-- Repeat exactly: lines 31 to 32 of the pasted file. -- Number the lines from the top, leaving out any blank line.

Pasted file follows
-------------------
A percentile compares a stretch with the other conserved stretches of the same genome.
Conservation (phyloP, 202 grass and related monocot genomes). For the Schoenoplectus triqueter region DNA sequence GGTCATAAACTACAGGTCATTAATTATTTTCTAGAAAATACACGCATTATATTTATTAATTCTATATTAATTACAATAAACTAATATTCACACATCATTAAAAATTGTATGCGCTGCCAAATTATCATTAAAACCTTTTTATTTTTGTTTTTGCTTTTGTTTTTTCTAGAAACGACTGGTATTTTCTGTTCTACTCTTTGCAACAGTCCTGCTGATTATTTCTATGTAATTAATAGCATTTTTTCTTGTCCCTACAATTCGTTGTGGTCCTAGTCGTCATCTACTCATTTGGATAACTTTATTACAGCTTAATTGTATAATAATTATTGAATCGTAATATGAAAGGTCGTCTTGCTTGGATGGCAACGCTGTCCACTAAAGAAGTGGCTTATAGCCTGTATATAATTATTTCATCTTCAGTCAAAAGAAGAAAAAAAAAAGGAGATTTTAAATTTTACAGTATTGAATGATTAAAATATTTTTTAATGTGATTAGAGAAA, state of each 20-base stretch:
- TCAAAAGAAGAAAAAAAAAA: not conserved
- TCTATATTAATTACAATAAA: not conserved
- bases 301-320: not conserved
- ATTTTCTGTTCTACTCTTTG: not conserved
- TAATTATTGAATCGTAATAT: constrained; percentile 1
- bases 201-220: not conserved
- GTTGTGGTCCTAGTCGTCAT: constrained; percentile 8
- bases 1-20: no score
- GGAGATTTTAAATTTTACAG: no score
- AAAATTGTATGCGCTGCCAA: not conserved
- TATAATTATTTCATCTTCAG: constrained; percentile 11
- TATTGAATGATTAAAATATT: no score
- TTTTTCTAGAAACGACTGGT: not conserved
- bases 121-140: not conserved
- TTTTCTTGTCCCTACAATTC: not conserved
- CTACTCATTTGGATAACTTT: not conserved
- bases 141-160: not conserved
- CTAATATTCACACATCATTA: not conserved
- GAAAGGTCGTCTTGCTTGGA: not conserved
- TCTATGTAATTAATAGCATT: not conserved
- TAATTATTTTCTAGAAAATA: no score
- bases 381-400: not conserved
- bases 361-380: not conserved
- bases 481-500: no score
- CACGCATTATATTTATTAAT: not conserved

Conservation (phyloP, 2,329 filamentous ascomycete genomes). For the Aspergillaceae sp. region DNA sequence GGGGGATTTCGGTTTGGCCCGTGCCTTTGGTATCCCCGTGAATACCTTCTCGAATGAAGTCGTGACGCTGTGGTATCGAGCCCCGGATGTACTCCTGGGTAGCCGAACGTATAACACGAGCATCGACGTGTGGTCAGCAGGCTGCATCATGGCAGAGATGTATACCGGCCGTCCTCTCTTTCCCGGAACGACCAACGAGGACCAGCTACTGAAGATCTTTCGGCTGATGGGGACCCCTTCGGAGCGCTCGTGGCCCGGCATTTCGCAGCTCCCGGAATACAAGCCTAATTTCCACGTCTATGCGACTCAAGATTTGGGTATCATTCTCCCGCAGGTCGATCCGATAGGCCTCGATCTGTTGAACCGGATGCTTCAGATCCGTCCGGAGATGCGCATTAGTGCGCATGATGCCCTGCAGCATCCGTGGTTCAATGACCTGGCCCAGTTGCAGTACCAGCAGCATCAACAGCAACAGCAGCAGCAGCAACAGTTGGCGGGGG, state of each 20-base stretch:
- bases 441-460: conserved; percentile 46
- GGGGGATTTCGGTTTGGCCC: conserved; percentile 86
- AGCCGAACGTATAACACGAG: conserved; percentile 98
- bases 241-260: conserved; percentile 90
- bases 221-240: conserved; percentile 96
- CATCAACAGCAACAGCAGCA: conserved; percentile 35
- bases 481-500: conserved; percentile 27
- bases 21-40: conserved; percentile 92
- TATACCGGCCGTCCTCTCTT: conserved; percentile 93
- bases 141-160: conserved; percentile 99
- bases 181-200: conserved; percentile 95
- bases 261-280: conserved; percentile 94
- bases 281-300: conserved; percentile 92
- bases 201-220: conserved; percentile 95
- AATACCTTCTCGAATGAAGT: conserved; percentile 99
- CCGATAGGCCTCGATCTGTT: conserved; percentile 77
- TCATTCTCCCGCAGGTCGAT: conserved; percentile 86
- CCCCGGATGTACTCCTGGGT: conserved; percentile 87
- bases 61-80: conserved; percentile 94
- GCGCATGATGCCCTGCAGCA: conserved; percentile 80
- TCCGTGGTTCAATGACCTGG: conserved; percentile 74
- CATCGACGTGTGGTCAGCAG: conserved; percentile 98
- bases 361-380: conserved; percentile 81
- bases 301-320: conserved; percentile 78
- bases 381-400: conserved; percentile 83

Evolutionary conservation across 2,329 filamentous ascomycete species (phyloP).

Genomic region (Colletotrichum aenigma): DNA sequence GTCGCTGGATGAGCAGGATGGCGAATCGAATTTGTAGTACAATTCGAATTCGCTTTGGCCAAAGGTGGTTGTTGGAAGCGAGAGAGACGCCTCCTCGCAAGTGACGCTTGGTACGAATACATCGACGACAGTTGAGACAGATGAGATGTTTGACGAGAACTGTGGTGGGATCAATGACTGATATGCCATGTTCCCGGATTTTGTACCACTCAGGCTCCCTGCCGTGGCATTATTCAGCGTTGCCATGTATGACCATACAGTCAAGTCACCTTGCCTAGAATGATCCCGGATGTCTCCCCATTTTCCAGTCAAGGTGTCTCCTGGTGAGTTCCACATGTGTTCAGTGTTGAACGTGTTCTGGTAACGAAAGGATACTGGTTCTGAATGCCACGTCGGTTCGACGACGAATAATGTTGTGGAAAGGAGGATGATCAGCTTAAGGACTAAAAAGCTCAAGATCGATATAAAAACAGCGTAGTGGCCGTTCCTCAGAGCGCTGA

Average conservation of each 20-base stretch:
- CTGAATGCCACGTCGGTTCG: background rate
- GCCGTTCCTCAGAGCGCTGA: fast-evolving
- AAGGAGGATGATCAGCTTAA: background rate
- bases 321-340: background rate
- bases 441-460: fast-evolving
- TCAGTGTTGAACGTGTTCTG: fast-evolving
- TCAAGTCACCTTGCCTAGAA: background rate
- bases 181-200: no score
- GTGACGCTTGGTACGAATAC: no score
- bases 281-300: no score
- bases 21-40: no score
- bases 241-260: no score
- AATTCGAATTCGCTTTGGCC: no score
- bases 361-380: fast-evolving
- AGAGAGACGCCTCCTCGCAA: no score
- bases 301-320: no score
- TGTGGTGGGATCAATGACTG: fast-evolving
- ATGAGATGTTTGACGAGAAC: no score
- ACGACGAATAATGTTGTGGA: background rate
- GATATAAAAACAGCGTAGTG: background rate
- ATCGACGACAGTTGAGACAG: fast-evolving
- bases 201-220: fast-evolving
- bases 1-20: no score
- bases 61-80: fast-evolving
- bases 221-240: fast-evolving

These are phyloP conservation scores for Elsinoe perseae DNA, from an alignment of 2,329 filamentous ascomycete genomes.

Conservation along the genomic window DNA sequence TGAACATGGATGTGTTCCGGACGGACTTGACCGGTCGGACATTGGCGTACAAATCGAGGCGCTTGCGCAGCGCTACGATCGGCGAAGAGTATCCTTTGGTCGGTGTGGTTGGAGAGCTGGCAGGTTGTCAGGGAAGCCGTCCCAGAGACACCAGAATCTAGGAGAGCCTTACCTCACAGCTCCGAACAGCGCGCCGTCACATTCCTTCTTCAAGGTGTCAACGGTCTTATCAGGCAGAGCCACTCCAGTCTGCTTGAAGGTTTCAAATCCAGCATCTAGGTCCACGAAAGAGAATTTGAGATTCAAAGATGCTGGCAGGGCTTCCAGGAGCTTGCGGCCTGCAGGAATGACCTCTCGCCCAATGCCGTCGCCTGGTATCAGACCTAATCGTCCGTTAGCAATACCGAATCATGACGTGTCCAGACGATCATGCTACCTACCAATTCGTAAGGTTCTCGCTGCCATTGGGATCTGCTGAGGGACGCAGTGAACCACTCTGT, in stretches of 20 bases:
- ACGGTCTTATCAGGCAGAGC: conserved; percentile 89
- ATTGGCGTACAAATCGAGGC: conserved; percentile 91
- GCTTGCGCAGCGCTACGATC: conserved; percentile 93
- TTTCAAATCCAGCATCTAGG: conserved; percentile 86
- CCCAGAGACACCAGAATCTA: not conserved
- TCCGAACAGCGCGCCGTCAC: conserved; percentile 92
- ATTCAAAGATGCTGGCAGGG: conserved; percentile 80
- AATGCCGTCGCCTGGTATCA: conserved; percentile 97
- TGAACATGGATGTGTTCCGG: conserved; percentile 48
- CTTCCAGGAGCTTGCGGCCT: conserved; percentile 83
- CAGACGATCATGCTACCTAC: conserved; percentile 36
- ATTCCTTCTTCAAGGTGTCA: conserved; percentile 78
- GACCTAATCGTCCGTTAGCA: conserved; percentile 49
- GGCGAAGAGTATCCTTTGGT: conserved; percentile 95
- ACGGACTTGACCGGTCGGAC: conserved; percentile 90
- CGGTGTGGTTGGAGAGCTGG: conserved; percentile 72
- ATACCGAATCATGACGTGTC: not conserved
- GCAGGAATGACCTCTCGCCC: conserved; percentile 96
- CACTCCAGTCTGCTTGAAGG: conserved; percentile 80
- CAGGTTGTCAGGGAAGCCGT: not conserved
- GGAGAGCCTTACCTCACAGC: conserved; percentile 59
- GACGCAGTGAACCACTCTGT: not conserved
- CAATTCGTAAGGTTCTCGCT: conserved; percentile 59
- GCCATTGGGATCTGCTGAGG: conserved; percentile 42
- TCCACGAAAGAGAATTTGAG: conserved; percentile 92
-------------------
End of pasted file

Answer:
- AGCCGAACGTATAACACGAG: conserved; percentile 98
- bases 241-260: conserved; percentile 90